1 May 2018: The Government announced in January 2018 that the Better Public Services programme would not continue in this form. These pages have been archived.

Result 7 Case Study 7

The Youth Crime Action Plan (YCAP) is a 10-year plan to reduce crime by children and young people and help those who offend to turn their lives around. One of the justice sector’s key Better Public service (BPS) targets is to reduce youth crime by June 2017.

Since the BPS was introduced in 2012, the youth offending rate has continued to fall and at the end of 2014 it was 38 per cent less than in 2011. We are currently ahead of the BPS target of a 25 per cent reduction by 2017.

Part of the success can be attributed to the introduction of the YCAP, which acknowledges how important it is to intervene with ‘at-risk’ youth early to support them and steer them away from a life of crime. It is known that the earlier in life a person starts offending, the more likely it is that they will re-offend.

To do this, the Plan has three overarching strategies that shape how youth crime is tackled over the next decade:

  • Partnering with communities: improves the way government agencies interact with and support communities to prevent youth offending and reoffending
  • Reducing escalation: aims to ensure young people are dealt with at the lowest appropriate level of the youth justice system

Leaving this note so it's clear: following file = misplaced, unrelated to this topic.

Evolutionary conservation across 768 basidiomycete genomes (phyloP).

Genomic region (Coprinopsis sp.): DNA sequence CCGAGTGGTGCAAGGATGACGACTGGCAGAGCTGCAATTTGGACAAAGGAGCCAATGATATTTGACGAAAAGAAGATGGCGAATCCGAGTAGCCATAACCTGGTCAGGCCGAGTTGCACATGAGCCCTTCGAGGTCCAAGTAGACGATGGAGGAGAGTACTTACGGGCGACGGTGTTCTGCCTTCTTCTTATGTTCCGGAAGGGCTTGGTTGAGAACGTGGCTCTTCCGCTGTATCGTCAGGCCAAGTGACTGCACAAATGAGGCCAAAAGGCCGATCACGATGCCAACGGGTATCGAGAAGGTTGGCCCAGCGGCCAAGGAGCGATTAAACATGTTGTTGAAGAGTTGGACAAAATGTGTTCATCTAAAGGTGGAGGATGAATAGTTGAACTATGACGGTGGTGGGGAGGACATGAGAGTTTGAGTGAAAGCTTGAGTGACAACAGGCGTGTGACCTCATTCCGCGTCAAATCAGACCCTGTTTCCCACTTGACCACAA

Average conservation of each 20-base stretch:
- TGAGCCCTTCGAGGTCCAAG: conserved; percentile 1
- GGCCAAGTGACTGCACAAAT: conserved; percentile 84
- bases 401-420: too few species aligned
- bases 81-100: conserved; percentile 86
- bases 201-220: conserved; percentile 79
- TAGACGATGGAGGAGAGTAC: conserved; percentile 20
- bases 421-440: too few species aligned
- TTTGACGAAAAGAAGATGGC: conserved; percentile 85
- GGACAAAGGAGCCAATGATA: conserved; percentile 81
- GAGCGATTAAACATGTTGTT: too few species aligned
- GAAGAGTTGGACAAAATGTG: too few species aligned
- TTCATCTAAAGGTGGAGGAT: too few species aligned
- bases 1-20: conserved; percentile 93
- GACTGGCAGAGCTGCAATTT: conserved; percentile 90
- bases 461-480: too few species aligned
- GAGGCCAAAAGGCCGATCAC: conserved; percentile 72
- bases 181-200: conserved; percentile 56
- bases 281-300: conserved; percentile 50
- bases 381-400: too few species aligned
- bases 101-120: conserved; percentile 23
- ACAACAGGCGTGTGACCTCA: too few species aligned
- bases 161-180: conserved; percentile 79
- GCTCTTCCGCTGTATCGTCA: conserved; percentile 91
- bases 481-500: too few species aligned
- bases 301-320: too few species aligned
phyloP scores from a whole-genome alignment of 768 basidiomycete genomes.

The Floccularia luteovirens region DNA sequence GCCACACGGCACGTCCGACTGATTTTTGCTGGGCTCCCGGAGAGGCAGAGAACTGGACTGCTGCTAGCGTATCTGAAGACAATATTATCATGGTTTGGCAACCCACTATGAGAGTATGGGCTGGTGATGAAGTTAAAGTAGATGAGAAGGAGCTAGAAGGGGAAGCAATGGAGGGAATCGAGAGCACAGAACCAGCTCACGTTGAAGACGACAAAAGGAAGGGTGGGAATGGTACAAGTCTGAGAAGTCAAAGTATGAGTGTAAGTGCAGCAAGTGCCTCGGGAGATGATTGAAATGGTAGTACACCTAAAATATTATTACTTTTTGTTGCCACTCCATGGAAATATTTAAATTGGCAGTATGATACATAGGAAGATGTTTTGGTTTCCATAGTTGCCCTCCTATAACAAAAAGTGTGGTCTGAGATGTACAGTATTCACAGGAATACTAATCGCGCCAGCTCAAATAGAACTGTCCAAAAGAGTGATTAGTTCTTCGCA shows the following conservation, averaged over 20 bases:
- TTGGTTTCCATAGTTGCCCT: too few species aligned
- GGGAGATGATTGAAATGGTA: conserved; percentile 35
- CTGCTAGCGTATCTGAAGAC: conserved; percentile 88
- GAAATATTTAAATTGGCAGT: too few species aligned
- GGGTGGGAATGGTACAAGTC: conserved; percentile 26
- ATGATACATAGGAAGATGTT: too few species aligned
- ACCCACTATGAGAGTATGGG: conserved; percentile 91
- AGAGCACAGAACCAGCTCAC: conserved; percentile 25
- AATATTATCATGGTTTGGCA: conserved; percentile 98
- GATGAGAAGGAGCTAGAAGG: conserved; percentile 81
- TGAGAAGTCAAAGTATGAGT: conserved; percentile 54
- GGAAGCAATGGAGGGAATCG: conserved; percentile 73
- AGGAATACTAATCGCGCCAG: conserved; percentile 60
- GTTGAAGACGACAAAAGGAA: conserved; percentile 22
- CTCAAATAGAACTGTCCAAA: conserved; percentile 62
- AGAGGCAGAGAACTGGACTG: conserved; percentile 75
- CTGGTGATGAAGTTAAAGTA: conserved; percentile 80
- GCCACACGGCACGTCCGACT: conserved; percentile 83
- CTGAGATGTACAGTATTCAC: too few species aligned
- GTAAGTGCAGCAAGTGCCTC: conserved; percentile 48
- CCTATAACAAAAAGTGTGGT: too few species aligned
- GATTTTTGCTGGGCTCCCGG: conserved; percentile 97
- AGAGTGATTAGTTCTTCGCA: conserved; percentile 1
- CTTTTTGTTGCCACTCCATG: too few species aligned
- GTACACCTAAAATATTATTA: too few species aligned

• Early and sustainable exits: seeks to provide young people who offend with the best intervention at the most appropriate time

The Plan focuses on supporting the youth services, frontline staff, service providers and volunteers that work with youth in their own communities. Around the country, 20 communities have developed or are developing YCAP community action plans that create local solutions for local youth offending problems. The government has also provided $400,000 of one-off grants to fund innovative community-based youth justice initiatives.

While youth crime is going down, initiatives such as these will help address challenges that remain, such as addressing the reasons why the number of young Māori in the youth justice system is disproportionately higher than young non-Māori.

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